Friday, February 11, 2011

Greek Clothing

A few years ago the household decided to go primarily Greek. As our main event each year is Pennsic, and Pennsylvania summers are ridiculously hot and humid, it only made sense to have most of clothing light, comfortable and linen.

The basic layer of Greek clothing is the chiton.  There are two forms of chiton, the Doric chiton and the later Ionic chiton. The "Doric" style was simpler and had no "sleeves", being simply pinned, sewn, or buttoned at the shoulder. The "Ionic" style was made of a much wider piece of fabric, and was pinned, sewn, or buttoned all the way from the neck to the wrists and the excess fabric gathered by the zone or girdled at the waist.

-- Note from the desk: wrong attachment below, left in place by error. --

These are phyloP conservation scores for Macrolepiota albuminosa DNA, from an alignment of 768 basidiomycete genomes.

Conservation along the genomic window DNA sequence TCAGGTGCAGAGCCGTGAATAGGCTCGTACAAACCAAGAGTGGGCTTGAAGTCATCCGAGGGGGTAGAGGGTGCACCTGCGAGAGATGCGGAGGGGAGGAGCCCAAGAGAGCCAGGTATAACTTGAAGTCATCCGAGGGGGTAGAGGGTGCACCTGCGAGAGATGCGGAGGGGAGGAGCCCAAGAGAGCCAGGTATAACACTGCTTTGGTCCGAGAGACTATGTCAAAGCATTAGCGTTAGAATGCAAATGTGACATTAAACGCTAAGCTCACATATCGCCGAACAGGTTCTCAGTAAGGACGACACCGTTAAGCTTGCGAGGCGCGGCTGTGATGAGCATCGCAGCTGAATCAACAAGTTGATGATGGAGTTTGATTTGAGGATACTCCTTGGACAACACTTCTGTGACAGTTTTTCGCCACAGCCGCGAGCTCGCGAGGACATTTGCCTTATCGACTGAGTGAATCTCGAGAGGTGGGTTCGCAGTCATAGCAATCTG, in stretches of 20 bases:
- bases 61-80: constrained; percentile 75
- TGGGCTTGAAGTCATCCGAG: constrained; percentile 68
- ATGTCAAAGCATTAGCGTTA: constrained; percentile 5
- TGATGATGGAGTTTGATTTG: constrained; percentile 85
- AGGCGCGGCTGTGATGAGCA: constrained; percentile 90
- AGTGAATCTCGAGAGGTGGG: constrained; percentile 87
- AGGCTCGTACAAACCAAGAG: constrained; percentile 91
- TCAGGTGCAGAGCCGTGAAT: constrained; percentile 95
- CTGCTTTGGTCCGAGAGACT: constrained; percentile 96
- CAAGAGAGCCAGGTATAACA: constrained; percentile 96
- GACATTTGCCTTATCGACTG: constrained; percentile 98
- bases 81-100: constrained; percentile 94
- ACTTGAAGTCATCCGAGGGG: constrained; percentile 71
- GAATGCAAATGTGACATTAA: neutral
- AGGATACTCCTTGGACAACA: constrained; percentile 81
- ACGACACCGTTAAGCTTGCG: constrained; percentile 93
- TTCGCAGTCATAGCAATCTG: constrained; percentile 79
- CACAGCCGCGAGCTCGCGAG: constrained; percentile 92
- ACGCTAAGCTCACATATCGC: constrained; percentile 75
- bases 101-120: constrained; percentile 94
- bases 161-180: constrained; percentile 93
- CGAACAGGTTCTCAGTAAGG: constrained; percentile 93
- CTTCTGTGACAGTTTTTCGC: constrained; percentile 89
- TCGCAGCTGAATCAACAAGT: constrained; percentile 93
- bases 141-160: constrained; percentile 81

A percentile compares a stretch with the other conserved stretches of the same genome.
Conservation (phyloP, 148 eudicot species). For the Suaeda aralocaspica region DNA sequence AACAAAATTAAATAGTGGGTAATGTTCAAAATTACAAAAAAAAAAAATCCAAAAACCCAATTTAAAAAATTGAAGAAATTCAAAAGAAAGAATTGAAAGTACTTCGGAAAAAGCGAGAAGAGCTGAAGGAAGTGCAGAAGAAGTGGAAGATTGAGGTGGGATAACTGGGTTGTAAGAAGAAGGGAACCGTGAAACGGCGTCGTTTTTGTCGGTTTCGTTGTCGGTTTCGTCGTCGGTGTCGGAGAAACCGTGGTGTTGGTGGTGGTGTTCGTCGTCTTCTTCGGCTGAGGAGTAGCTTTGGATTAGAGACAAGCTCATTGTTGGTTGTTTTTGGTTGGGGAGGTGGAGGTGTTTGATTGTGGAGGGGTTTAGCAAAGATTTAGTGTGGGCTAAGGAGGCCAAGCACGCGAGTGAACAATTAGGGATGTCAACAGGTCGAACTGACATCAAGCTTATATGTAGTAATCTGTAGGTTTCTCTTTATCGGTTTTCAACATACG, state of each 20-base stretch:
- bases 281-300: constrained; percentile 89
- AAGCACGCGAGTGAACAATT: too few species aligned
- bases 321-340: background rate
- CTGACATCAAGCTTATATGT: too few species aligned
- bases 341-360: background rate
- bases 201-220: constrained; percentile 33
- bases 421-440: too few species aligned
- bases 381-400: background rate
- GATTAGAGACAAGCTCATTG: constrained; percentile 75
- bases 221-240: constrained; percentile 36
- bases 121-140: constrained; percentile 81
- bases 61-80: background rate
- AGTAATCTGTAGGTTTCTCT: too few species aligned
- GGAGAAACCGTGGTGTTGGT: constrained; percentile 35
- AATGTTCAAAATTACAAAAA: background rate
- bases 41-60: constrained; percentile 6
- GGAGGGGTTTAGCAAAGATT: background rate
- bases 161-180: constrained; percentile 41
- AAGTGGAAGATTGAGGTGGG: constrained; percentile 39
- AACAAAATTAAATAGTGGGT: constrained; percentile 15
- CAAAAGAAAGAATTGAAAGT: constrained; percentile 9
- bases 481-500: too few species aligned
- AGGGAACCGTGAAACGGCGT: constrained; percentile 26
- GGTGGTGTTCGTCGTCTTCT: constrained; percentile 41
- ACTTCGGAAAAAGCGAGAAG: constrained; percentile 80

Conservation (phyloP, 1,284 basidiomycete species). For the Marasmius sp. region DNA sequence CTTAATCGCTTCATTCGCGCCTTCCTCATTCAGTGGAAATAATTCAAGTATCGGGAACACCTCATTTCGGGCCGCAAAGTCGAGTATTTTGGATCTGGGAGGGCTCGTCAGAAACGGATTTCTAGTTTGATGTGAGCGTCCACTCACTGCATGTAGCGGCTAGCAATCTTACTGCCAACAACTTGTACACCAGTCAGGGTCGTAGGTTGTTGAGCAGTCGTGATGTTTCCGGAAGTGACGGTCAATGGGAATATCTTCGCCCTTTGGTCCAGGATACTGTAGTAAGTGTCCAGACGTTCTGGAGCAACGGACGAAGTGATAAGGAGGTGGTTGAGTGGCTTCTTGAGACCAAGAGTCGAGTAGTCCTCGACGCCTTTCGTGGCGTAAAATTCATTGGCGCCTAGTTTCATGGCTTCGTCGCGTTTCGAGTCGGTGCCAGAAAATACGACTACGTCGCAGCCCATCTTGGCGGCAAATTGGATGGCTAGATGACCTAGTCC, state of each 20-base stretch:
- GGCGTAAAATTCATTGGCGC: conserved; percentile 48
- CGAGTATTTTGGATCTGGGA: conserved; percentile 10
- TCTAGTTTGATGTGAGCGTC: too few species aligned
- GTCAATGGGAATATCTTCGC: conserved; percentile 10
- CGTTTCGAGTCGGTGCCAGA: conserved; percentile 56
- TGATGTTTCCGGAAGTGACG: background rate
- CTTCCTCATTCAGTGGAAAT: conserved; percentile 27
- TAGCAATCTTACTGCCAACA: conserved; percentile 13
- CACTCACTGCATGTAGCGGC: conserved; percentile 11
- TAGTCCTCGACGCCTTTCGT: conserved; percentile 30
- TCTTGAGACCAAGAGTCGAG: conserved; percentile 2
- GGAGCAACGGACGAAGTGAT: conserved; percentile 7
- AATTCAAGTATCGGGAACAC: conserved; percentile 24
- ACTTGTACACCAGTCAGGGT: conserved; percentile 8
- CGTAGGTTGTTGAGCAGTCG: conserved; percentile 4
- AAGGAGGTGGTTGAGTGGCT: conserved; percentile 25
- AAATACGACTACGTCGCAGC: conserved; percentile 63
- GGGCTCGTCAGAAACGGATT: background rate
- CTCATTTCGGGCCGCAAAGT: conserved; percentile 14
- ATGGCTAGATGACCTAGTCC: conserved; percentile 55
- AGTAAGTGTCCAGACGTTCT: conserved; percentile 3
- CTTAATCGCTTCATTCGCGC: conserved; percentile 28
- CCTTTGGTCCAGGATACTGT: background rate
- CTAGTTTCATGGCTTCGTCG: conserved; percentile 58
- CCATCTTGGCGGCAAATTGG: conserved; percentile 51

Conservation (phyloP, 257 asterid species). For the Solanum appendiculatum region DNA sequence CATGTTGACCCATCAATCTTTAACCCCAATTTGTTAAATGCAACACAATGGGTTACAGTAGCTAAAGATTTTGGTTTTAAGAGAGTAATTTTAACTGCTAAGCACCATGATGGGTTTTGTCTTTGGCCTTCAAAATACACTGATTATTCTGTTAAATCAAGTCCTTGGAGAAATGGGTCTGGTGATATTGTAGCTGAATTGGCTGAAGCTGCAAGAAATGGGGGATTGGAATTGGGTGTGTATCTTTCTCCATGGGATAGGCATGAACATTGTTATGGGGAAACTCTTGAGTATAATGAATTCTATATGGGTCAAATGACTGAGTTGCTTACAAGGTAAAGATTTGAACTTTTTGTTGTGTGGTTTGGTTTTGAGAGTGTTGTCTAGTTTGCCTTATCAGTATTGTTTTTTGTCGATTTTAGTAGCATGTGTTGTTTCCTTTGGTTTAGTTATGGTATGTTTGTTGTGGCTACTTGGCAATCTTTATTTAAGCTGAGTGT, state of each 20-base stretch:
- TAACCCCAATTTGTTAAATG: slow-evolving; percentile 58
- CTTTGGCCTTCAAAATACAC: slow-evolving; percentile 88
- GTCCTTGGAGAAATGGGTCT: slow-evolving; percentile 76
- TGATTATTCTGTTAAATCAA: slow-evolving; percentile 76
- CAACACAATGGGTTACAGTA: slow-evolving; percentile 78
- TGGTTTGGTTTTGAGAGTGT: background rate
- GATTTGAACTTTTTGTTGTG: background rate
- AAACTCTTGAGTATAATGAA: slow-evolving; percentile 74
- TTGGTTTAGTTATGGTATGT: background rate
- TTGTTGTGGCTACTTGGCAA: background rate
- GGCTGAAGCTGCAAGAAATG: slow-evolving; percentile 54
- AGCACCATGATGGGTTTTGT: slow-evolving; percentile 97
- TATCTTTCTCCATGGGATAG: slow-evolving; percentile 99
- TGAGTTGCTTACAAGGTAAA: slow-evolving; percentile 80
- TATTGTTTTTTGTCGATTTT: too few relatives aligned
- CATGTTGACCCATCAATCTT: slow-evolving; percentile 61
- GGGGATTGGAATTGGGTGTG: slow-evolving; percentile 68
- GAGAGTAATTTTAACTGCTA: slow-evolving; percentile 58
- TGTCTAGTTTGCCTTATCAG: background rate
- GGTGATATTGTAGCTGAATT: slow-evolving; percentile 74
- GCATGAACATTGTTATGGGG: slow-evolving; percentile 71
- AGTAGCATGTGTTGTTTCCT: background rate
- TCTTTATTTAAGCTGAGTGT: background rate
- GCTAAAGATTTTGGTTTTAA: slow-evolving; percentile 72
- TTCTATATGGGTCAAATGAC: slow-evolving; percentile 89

Some Doric style women's chitons

With himations, or wraps:

A men's chiton:

Chitons are probably the easiest garb in the world to make.  Most of these were made by cutting to the appropriate length, sewing up the open side, cutting one arm hole and hemming the raw edges.  The shoulders are tacked into place but can be fastened with ties or brooches.  The fancier ones are made by folding over the top to create a double layer.  The chiton is then gathered and belted as desired.  A himation can be wrapped in a variety of ways over the finished chiton. 

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